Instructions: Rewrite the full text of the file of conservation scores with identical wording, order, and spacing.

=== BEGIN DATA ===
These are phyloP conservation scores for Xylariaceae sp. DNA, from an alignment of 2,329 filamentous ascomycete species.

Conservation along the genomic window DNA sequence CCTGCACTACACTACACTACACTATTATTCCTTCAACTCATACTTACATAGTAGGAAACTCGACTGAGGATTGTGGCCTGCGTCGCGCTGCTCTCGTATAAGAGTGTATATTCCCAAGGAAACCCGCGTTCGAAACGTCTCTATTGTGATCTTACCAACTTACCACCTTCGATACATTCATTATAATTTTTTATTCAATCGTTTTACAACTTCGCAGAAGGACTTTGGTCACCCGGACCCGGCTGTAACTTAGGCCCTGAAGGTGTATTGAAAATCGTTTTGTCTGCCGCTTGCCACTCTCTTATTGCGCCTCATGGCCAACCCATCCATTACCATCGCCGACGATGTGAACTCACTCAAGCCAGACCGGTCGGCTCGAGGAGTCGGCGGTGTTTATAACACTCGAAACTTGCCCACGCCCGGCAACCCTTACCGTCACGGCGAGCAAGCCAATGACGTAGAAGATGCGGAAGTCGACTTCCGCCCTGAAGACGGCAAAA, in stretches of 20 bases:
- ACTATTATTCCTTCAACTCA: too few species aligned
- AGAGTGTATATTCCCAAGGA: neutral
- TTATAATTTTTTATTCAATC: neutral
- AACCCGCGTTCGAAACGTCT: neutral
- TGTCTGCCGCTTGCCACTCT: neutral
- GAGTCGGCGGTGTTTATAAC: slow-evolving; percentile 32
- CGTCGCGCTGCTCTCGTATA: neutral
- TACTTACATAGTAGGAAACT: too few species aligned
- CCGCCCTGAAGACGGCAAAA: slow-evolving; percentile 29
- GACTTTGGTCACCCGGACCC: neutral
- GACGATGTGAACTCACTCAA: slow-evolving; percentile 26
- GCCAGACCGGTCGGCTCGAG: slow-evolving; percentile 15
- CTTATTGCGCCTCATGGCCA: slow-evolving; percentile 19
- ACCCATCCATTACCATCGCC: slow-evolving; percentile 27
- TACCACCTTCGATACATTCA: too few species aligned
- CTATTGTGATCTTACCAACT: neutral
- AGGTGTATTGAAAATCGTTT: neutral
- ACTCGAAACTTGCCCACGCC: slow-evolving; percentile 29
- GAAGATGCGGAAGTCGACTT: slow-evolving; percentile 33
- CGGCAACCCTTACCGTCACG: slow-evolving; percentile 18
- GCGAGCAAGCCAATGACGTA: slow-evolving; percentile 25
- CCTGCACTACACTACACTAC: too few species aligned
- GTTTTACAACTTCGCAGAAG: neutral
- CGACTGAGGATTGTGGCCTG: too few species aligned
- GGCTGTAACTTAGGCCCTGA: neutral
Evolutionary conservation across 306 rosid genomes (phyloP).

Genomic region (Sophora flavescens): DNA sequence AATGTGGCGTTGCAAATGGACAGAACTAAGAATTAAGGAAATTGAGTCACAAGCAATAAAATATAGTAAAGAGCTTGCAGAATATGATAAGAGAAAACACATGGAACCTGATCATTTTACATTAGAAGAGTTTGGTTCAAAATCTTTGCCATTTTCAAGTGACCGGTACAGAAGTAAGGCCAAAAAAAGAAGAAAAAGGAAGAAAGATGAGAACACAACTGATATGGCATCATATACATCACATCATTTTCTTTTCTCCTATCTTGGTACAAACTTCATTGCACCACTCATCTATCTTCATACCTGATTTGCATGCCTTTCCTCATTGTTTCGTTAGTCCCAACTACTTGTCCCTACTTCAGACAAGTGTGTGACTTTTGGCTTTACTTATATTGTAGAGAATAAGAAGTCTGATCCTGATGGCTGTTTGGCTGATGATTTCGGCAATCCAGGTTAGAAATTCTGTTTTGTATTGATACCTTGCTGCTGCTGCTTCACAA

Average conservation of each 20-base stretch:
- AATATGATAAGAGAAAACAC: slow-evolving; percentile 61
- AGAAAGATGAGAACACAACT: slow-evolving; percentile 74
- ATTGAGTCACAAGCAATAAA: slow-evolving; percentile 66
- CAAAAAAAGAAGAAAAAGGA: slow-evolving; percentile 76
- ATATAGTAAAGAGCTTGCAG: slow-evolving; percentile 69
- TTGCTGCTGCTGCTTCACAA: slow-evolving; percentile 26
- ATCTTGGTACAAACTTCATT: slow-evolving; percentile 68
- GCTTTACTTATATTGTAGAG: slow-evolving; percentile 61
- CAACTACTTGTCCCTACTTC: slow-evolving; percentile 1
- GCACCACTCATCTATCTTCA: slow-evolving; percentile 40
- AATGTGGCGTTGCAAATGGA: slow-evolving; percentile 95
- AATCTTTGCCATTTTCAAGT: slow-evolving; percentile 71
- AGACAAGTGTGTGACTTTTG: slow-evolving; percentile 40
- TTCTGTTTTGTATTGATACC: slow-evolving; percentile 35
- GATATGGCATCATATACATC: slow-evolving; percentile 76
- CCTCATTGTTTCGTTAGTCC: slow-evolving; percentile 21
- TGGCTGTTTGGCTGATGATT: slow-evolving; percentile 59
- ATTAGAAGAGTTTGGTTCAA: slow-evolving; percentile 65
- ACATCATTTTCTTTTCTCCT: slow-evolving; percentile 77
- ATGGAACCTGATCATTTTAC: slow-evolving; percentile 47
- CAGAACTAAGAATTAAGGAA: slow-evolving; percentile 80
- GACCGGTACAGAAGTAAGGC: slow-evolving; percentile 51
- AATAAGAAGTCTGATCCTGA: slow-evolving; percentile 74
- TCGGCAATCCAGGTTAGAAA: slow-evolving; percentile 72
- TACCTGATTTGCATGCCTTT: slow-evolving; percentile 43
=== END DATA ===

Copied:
These are phyloP conservation scores for Xylariaceae sp. DNA, from an alignment of 2,329 filamentous ascomycete species.

Conservation along the genomic window DNA sequence CCTGCACTACACTACACTACACTATTATTCCTTCAACTCATACTTACATAGTAGGAAACTCGACTGAGGATTGTGGCCTGCGTCGCGCTGCTCTCGTATAAGAGTGTATATTCCCAAGGAAACCCGCGTTCGAAACGTCTCTATTGTGATCTTACCAACTTACCACCTTCGATACATTCATTATAATTTTTTATTCAATCGTTTTACAACTTCGCAGAAGGACTTTGGTCACCCGGACCCGGCTGTAACTTAGGCCCTGAAGGTGTATTGAAAATCGTTTTGTCTGCCGCTTGCCACTCTCTTATTGCGCCTCATGGCCAACCCATCCATTACCATCGCCGACGATGTGAACTCACTCAAGCCAGACCGGTCGGCTCGAGGAGTCGGCGGTGTTTATAACACTCGAAACTTGCCCACGCCCGGCAACCCTTACCGTCACGGCGAGCAAGCCAATGACGTAGAAGATGCGGAAGTCGACTTCCGCCCTGAAGACGGCAAAA, in stretches of 20 bases:
- ACTATTATTCCTTCAACTCA: too few species aligned
- AGAGTGTATATTCCCAAGGA: neutral
- TTATAATTTTTTATTCAATC: neutral
- AACCCGCGTTCGAAACGTCT: neutral
- TGTCTGCCGCTTGCCACTCT: neutral
- GAGTCGGCGGTGTTTATAAC: slow-evolving; percentile 32
- CGTCGCGCTGCTCTCGTATA: neutral
- TACTTACATAGTAGGAAACT: too few species aligned
- CCGCCCTGAAGACGGCAAAA: slow-evolving; percentile 29
- GACTTTGGTCACCCGGACCC: neutral
- GACGATGTGAACTCACTCAA: slow-evolving; percentile 26
- GCCAGACCGGTCGGCTCGAG: slow-evolving; percentile 15
- CTTATTGCGCCTCATGGCCA: slow-evolving; percentile 19
- ACCCATCCATTACCATCGCC: slow-evolving; percentile 27
- TACCACCTTCGATACATTCA: too few species aligned
- CTATTGTGATCTTACCAACT: neutral
- AGGTGTATTGAAAATCGTTT: neutral
- ACTCGAAACTTGCCCACGCC: slow-evolving; percentile 29
- GAAGATGCGGAAGTCGACTT: slow-evolving; percentile 33
- CGGCAACCCTTACCGTCACG: slow-evolving; percentile 18
- GCGAGCAAGCCAATGACGTA: slow-evolving; percentile 25
- CCTGCACTACACTACACTAC: too few species aligned
- GTTTTACAACTTCGCAGAAG: neutral
- CGACTGAGGATTGTGGCCTG: too few species aligned
- GGCTGTAACTTAGGCCCTGA: neutral
Evolutionary conservation across 306 rosid genomes (phyloP).

Genomic region (Sophora flavescens): DNA sequence AATGTGGCGTTGCAAATGGACAGAACTAAGAATTAAGGAAATTGAGTCACAAGCAATAAAATATAGTAAAGAGCTTGCAGAATATGATAAGAGAAAACACATGGAACCTGATCATTTTACATTAGAAGAGTTTGGTTCAAAATCTTTGCCATTTTCAAGTGACCGGTACAGAAGTAAGGCCAAAAAAAGAAGAAAAAGGAAGAAAGATGAGAACACAACTGATATGGCATCATATACATCACATCATTTTCTTTTCTCCTATCTTGGTACAAACTTCATTGCACCACTCATCTATCTTCATACCTGATTTGCATGCCTTTCCTCATTGTTTCGTTAGTCCCAACTACTTGTCCCTACTTCAGACAAGTGTGTGACTTTTGGCTTTACTTATATTGTAGAGAATAAGAAGTCTGATCCTGATGGCTGTTTGGCTGATGATTTCGGCAATCCAGGTTAGAAATTCTGTTTTGTATTGATACCTTGCTGCTGCTGCTTCACAA

Average conservation of each 20-base stretch:
- AATATGATAAGAGAAAACAC: slow-evolving; percentile 61
- AGAAAGATGAGAACACAACT: slow-evolving; percentile 74
- ATTGAGTCACAAGCAATAAA: slow-evolving; percentile 66
- CAAAAAAAGAAGAAAAAGGA: slow-evolving; percentile 76
- ATATAGTAAAGAGCTTGCAG: slow-evolving; percentile 69
- TTGCTGCTGCTGCTTCACAA: slow-evolving; percentile 26
- ATCTTGGTACAAACTTCATT: slow-evolving; percentile 68
- GCTTTACTTATATTGTAGAG: slow-evolving; percentile 61
- CAACTACTTGTCCCTACTTC: slow-evolving; percentile 1
- GCACCACTCATCTATCTTCA: slow-evolving; percentile 40
- AATGTGGCGTTGCAAATGGA: slow-evolving; percentile 95
- AATCTTTGCCATTTTCAAGT: slow-evolving; percentile 71
- AGACAAGTGTGTGACTTTTG: slow-evolving; percentile 40
- TTCTGTTTTGTATTGATACC: slow-evolving; percentile 35
- GATATGGCATCATATACATC: slow-evolving; percentile 76
- CCTCATTGTTTCGTTAGTCC: slow-evolving; percentile 21
- TGGCTGTTTGGCTGATGATT: slow-evolving; percentile 59
- ATTAGAAGAGTTTGGTTCAA: slow-evolving; percentile 65
- ACATCATTTTCTTTTCTCCT: slow-evolving; percentile 77
- ATGGAACCTGATCATTTTAC: slow-evolving; percentile 47
- CAGAACTAAGAATTAAGGAA: slow-evolving; percentile 80
- GACCGGTACAGAAGTAAGGC: slow-evolving; percentile 51
- AATAAGAAGTCTGATCCTGA: slow-evolving; percentile 74
- TCGGCAATCCAGGTTAGAAA: slow-evolving; percentile 72
- TACCTGATTTGCATGCCTTT: slow-evolving; percentile 43